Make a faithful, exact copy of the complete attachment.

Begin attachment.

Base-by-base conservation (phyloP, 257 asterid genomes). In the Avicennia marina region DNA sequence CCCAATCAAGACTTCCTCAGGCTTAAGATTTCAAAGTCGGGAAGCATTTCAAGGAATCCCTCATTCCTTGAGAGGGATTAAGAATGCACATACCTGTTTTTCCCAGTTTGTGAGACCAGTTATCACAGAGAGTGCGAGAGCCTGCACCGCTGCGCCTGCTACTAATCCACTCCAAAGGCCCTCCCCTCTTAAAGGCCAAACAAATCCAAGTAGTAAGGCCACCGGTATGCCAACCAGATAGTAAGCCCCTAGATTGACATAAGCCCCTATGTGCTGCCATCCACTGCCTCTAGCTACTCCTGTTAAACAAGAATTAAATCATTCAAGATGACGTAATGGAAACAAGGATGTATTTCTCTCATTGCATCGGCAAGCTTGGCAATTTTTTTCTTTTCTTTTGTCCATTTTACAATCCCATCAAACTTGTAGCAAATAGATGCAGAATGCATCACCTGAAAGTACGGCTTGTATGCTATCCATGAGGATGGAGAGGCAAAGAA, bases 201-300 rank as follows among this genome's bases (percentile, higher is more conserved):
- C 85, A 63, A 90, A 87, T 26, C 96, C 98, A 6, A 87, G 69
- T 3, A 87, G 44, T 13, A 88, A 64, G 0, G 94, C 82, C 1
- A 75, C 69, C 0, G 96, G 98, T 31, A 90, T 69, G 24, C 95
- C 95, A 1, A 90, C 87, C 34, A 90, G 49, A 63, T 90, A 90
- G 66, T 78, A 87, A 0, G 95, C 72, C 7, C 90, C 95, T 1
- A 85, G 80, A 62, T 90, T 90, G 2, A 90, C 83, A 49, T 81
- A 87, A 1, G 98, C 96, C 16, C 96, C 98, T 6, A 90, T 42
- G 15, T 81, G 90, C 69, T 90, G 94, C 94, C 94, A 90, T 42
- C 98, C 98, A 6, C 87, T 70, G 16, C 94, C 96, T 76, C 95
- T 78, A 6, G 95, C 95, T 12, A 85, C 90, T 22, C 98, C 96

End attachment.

Base-by-base conservation (phyloP, 257 asterid genomes). In the Avicennia marina region DNA sequence CCCAATCAAGACTTCCTCAGGCTTAAGATTTCAAAGTCGGGAAGCATTTCAAGGAATCCCTCATTCCTTGAGAGGGATTAAGAATGCACATACCTGTTTTTCCCAGTTTGTGAGACCAGTTATCACAGAGAGTGCGAGAGCCTGCACCGCTGCGCCTGCTACTAATCCACTCCAAAGGCCCTCCCCTCTTAAAGGCCAAACAAATCCAAGTAGTAAGGCCACCGGTATGCCAACCAGATAGTAAGCCCCTAGATTGACATAAGCCCCTATGTGCTGCCATCCACTGCCTCTAGCTACTCCTGTTAAACAAGAATTAAATCATTCAAGATGACGTAATGGAAACAAGGATGTATTTCTCTCATTGCATCGGCAAGCTTGGCAATTTTTTTCTTTTCTTTTGTCCATTTTACAATCCCATCAAACTTGTAGCAAATAGATGCAGAATGCATCACCTGAAAGTACGGCTTGTATGCTATCCATGAGGATGGAGAGGCAAAGAA, bases 201-300 rank as follows among this genome's bases (percentile, higher is more conserved):
- C 85, A 63, A 90, A 87, T 26, C 96, C 98, A 6, A 87, G 69
- T 3, A 87, G 44, T 13, A 88, A 64, G 0, G 94, C 82, C 1
- A 75, C 69, C 0, G 96, G 98, T 31, A 90, T 69, G 24, C 95
- C 95, A 1, A 90, C 87, C 34, A 90, G 49, A 63, T 90, A 90
- G 66, T 78, A 87, A 0, G 95, C 72, C 7, C 90, C 95, T 1
- A 85, G 80, A 62, T 90, T 90, G 2, A 90, C 83, A 49, T 81
- A 87, A 1, G 98, C 96, C 16, C 96, C 98, T 6, A 90, T 42
- G 15, T 81, G 90, C 69, T 90, G 94, C 94, C 94, A 90, T 42
- C 98, C 98, A 6, C 87, T 70, G 16, C 94, C 96, T 76, C 95
- T 78, A 6, G 95, C 95, T 12, A 85, C 90, T 22, C 98, C 96